The General Overseer of the International Central Gospel Church (ICGC), Pastor Mensah Otabil has bemoaned what he calls lack of decency in public discourse in Ghana.
According to Pastor Mensah Otabil, most Ghanaians have neglected intelligence, sincerity and honesty in their analysis of national issues, a trend he said is ruining the country.
Speaking at a public lecture to commemorate the centenary celebration of William Ofori Attah, a member of the big six, Pastor Mensah Otabil opined that Ghana as a nation has stopped thinking and focusing on addressing its developmental needs.
“Can’t we see the damage we are doing to ourselves? We are a third world nation; we have a development deficit of 250 years, our cities are chocking with filth, educational standards are [low], infectious diseases are killing us, our highways are unsafe for passengers, our water bodies are polluted, our forest cover is gone, industries are dying, homes are breaking up, the gap between the rich and the poor keeps widening, yet when you listen to our parliamentary debate, read our newspaper headlines, listen to radio or watch television for a whole month, you will not come across any sustained intelligent discussion offering [solutions],” he noted.
Pastor Mensah Otabil added that Ghana is heading to disaster if the current trend is not reversed quickly.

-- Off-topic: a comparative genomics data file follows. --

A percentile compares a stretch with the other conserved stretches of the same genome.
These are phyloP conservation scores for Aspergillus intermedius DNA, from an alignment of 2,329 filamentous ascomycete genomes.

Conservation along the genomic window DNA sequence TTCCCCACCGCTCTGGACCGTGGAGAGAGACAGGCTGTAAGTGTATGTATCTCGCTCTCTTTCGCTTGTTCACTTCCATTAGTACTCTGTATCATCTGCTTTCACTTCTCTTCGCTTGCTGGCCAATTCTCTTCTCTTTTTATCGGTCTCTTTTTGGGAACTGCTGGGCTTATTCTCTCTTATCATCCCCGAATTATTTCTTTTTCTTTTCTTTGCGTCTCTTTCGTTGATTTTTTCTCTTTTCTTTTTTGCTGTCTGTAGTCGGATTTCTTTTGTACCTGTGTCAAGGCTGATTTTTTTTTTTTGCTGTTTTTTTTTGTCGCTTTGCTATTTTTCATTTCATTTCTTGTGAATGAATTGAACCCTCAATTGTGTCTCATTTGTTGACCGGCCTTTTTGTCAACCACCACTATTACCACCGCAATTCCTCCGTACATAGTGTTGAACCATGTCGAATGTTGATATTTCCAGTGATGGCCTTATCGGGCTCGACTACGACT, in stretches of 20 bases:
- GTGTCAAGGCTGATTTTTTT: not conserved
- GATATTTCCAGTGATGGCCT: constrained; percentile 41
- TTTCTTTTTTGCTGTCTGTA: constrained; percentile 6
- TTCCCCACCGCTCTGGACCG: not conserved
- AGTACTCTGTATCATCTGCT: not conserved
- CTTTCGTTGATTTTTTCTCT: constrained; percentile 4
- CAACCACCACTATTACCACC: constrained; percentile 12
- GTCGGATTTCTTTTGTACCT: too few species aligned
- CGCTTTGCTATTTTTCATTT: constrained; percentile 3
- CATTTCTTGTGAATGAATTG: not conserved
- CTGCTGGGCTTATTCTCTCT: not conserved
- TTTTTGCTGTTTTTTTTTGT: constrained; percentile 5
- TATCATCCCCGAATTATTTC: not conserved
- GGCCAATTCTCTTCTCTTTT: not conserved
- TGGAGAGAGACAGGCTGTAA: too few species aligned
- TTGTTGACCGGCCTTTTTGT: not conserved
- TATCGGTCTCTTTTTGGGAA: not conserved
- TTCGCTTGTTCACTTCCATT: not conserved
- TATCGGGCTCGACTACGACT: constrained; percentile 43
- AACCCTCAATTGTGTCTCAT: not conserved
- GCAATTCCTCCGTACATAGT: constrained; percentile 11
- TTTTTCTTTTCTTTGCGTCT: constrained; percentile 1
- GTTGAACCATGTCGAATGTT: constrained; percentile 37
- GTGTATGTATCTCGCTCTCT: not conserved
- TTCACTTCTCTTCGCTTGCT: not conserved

“We have allowed our parochial, ethnic and political biases to arrest our conscience and the sense of decency. We have pushed intelligent, sincere and honest exchanges on national development beyond the boundaries of reason”.
“It is just scary watching a nation run itself into the ground. In today’s Ghana it is impossible to raise and discuss any issue of value without it being painted in political colours. We denigrate ideas without considering their merit. We drag useful proposals into the gutters and wreck mischief into any proposal that does not emanate from our side of the political divide”.
“Ghana has stopped thinking; we talk loudly and think very little. This is a noisy nation with no clarity, so much heat but no light”.
Pastor Mensah Otabil did not spare media and its contribution to the culture of insults among politicians.
“If somebody should go and say ‘all die be die’ and we spend as a nation about a month discussing ‘all die be die’ while cholera is killing people, while filth is on out street, I think [we have a problem],” one participant said.
Pastor Mensah Otabil said the media is being used as a channel for political parties to trade insults among themselves for no just reason.
“Today our media landscape has the appearance of a warzone; in the media anonymous snipers callously shoot down their human targets. Character assassins take on contracts to eliminate opponents with innuendos, rumors and outright lies”.
“Rapids rounds of insults are fired across political lines without care for the youth which we all claim are future generation of this nation. Profanity drops like bombs on us without any prior warning and I think it is time to stop this insanity, let’s call a time out, take a deep breath and think”.
source: Citi Ghana News